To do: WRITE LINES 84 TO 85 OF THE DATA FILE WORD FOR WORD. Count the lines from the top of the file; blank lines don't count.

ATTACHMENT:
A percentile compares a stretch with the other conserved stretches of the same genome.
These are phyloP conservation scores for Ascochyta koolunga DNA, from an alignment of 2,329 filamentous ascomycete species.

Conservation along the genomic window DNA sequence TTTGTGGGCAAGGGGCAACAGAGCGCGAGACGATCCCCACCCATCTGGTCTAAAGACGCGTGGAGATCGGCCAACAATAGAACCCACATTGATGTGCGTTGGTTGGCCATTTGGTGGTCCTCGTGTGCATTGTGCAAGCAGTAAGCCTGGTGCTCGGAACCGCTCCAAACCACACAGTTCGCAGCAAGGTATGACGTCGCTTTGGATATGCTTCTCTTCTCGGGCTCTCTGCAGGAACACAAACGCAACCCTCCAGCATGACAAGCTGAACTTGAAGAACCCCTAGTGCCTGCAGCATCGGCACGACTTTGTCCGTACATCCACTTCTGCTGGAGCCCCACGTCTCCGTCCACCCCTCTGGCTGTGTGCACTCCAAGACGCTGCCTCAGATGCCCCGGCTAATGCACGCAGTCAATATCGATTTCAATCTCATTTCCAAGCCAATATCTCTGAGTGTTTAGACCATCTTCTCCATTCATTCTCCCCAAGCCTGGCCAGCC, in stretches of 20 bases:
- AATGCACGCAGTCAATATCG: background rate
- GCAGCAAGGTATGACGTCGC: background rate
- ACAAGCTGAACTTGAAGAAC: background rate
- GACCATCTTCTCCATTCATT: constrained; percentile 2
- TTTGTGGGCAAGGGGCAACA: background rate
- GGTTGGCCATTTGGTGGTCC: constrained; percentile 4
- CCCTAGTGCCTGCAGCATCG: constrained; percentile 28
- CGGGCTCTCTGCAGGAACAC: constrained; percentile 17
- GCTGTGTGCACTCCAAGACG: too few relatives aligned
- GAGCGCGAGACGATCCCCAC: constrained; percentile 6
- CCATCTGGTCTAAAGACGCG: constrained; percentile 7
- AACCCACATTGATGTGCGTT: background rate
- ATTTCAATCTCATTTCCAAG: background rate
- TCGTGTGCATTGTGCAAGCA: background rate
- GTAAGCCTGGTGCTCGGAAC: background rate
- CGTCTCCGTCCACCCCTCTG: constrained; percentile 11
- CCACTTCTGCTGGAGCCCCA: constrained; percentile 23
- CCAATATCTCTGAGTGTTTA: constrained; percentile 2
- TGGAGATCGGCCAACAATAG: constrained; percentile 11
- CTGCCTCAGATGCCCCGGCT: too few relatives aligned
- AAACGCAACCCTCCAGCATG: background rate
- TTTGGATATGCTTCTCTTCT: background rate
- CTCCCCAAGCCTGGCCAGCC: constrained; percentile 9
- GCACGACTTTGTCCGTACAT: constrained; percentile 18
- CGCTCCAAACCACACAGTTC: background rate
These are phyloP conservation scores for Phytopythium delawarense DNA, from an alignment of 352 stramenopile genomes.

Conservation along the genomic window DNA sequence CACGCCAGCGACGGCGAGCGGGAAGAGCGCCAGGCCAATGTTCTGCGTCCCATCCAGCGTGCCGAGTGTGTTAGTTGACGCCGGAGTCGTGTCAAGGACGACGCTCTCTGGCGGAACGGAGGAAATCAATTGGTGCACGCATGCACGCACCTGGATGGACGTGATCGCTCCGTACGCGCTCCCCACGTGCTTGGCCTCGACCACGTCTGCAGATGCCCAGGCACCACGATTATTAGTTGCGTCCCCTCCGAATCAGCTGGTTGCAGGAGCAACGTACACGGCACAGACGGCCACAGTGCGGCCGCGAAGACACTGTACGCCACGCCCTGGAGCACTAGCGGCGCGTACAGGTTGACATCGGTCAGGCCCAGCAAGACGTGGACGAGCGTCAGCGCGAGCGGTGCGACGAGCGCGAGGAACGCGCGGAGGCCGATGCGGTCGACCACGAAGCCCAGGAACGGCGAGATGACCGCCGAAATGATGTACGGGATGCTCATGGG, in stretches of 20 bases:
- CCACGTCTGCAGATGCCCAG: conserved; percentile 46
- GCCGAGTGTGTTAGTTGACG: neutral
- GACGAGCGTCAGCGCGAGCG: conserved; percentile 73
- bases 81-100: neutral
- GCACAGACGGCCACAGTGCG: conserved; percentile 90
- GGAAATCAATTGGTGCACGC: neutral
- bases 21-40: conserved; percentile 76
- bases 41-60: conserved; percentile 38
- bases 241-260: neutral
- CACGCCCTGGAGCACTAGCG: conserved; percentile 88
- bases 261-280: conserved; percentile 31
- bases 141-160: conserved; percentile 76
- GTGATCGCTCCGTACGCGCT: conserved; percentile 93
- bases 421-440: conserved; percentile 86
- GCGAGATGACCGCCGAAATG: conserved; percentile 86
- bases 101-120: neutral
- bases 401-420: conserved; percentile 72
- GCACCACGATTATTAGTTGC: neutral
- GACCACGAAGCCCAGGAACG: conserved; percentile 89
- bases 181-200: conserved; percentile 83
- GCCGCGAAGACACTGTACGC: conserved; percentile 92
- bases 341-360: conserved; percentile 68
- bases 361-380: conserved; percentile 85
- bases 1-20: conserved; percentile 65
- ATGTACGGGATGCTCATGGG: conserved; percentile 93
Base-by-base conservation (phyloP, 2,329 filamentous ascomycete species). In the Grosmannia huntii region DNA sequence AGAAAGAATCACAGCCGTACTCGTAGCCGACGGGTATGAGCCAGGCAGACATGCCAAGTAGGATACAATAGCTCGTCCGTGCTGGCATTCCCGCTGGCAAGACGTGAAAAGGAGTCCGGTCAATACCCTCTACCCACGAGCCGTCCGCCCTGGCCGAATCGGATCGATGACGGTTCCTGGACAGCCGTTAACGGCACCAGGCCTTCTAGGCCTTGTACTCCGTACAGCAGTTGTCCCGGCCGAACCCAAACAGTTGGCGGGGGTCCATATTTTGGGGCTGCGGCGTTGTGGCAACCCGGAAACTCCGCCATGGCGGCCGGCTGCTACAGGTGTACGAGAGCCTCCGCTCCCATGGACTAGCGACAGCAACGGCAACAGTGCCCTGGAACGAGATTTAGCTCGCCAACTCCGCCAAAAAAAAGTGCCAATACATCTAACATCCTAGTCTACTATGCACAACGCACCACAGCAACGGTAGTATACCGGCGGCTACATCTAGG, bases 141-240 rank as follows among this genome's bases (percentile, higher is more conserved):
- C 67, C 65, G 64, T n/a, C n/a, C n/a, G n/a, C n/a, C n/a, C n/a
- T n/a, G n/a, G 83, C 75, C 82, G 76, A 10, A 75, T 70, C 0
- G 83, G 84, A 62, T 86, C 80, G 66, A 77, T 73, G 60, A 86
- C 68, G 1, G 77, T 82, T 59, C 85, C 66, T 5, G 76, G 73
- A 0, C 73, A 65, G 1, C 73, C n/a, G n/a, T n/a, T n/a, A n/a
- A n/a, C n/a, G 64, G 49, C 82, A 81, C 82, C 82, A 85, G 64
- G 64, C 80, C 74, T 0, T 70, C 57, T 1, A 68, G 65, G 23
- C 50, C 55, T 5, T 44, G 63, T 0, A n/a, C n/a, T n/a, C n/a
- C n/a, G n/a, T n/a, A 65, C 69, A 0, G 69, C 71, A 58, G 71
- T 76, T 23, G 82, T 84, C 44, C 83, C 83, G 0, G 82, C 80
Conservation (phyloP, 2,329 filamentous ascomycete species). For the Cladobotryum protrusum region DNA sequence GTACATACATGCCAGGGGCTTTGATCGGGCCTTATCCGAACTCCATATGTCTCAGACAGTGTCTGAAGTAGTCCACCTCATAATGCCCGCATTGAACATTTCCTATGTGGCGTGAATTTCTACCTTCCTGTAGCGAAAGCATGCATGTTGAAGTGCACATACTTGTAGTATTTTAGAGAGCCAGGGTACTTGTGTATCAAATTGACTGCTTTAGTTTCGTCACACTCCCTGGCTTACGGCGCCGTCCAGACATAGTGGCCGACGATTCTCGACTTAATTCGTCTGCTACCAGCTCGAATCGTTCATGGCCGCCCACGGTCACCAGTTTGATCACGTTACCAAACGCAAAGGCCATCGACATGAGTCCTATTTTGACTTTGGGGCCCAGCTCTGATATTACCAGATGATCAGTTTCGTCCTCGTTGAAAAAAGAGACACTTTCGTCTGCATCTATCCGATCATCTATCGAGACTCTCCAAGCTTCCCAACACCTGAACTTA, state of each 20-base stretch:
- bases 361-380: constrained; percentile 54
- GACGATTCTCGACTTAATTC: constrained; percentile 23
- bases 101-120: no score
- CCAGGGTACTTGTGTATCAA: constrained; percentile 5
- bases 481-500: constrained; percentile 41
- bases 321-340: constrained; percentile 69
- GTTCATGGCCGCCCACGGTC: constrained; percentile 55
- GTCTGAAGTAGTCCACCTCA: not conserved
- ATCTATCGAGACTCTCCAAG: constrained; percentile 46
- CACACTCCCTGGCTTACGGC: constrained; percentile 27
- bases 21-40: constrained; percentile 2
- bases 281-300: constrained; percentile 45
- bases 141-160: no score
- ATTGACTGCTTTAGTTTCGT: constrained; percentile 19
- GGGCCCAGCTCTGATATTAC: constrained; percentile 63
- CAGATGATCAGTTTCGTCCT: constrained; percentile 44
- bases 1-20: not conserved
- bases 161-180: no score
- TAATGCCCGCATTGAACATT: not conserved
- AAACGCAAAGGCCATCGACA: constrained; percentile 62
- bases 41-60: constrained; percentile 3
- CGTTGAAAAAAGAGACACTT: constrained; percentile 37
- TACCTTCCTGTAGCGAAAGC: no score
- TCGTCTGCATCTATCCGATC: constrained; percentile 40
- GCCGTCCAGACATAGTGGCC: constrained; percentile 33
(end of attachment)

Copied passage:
- bases 1-20: not conserved
- bases 161-180: no score